49. ^ Glenda Riley, The Life and Legacy of Annie Oakley, page 196, Retrieved Oct. 2, 2014.
  50. ^ As titled/described by Raff & Gammon, Price list of films, ca. June 1895, p. 1 [MI].
  51. ^ DIGITAL ID edmp 4030 http://hdl.loc.gov/loc.mbrsmi/edmp.4030 Library of Congress Motion Picture, Broadcasting and Recorded Sound Division Washington, D. C. 20540 USA.
  52. ^ Chronological Title List of Edison Motion Pictures - Library of Congress Motion Picture, Broadcasting and Recorded Sound Division Washington, D. C. 20540 USA
  53. ^ "Buffalo dance / Thomas A. Edison, Inc. ; producer, W.K.L. Dickson.". Library of Congress Motion Picture, Broadcasting and Recorded Sound Division. 1994-05-13. Retrieved 2009-10-15. 
  54. ^ "Frequently Asked Questions about Annie Oakley". Annie Oakley Center Foundation. Retrieved August 9, 2014. 
  55. ^ Billene Statler Nicol, ed. (2010). "Mosey1860Census" (JPG). Archived from the original on July 31, 2014. Retrieved July 31, 2014.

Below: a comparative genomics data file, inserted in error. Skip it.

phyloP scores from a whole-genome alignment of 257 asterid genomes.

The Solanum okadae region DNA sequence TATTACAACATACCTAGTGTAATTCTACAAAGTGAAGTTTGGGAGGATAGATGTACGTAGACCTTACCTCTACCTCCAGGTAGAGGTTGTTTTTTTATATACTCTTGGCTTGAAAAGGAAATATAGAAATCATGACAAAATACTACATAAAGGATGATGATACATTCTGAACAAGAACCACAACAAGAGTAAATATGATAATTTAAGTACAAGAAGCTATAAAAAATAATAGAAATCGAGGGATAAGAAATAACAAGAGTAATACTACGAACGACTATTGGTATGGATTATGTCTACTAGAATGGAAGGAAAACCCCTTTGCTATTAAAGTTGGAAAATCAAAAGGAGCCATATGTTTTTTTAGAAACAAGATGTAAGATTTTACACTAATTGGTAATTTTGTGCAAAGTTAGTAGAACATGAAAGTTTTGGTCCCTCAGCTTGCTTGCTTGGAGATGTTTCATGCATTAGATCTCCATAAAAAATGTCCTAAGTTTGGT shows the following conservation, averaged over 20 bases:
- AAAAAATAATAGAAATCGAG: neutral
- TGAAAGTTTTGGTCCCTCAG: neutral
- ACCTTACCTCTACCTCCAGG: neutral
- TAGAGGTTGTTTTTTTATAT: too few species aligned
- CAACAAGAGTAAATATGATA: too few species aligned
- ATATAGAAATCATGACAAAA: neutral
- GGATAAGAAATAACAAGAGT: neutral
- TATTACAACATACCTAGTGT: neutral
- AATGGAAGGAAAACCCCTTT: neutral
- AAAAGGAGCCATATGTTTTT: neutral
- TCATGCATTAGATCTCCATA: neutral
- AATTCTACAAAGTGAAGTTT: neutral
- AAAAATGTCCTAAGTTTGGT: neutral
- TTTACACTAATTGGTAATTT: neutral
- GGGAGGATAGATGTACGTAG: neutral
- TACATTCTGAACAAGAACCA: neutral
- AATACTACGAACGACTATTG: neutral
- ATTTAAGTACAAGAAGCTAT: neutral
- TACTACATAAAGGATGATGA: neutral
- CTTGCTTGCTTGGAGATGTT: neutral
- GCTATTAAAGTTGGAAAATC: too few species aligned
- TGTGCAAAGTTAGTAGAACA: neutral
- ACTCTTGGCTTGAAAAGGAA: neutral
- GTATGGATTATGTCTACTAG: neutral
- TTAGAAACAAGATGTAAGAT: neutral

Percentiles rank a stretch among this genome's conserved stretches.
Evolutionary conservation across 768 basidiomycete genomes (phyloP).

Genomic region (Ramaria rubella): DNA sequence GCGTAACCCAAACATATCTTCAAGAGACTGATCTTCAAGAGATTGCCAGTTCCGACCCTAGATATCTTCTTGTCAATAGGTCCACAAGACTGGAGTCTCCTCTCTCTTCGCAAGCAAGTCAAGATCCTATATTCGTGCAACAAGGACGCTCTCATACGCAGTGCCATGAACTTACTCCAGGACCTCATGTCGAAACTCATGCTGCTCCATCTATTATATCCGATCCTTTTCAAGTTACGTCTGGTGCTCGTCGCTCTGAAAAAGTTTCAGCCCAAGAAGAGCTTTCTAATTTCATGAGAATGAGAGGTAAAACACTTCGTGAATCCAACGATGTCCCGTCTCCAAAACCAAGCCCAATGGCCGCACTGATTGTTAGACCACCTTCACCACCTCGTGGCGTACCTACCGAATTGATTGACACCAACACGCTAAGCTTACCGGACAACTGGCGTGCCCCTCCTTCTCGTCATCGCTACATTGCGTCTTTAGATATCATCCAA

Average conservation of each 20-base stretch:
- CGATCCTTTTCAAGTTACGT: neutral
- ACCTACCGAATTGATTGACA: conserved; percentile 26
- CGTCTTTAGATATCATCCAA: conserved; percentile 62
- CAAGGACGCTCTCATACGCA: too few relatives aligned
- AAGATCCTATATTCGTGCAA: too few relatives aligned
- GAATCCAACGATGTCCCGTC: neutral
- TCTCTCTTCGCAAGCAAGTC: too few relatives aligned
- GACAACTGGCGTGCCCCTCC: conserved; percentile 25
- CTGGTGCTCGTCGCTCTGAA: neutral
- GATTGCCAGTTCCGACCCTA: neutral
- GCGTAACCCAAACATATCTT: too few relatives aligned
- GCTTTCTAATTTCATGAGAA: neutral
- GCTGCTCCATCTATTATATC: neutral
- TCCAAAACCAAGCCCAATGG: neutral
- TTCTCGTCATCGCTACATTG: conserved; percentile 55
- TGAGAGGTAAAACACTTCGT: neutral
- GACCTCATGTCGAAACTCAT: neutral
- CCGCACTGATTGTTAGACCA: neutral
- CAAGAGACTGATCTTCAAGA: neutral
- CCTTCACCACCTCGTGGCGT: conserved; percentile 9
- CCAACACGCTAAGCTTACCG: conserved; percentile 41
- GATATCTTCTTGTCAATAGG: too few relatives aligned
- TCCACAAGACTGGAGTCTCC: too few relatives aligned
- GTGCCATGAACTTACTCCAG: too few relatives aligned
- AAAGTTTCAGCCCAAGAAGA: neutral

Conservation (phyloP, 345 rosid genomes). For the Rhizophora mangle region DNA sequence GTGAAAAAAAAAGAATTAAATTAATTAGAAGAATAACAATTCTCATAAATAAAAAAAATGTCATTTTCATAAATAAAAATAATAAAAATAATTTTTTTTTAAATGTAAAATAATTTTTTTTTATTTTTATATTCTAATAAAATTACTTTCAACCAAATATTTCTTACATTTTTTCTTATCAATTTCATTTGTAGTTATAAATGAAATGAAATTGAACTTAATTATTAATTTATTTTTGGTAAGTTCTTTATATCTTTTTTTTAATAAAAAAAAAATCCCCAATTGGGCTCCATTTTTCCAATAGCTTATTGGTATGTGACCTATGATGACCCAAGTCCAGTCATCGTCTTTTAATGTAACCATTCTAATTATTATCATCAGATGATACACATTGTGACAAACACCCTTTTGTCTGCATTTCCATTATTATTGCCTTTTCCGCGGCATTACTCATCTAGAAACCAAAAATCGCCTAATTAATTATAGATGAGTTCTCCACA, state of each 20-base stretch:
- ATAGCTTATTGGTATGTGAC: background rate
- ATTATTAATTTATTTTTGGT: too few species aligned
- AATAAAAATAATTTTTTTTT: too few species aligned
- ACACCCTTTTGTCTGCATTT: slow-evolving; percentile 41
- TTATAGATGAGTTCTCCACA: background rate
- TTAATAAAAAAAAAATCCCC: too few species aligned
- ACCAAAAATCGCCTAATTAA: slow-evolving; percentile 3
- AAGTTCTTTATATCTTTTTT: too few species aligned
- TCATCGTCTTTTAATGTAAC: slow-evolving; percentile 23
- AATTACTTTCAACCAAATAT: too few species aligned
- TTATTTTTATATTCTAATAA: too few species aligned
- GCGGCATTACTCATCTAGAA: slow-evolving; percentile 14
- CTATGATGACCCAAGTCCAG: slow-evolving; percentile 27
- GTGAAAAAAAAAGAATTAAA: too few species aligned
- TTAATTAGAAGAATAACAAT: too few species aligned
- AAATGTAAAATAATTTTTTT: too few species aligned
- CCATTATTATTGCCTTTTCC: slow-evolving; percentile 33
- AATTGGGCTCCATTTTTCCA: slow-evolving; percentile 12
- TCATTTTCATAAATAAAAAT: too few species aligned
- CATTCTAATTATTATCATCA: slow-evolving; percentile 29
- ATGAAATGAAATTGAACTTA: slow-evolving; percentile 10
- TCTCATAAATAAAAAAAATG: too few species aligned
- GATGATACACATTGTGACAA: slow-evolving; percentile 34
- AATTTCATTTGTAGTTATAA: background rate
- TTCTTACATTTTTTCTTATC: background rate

56. ^ a b Kasper, Shirl (1992). Annie Oakley. University of Oklahoma Press. p. 23. ISBN 0-8061-2418-0. 
  57. ^ "Jacob Mosey". FindAGrave.com. Retrieved 2009-10-15. 
  58. ^ a b "Tall Tales and the Truth: Born Phoebe Anne Oakley Mozee?". web.archive.org. Archived from the original on 2002-10-15.  (the answer is "no": "Her mother, Susan, named her Phoebe Ann…"; her father Jacob is surnamed "Mosey" in the National Archives War of 1812 military records; "In the 1870 Census, Annie is listed as Ann Mosey" – but, several other surname spellings appeared later. "The professional name Oakley was assumed in 1882, when Annie began to perform with Frank Butler; it was not a family name.")

External links[edit]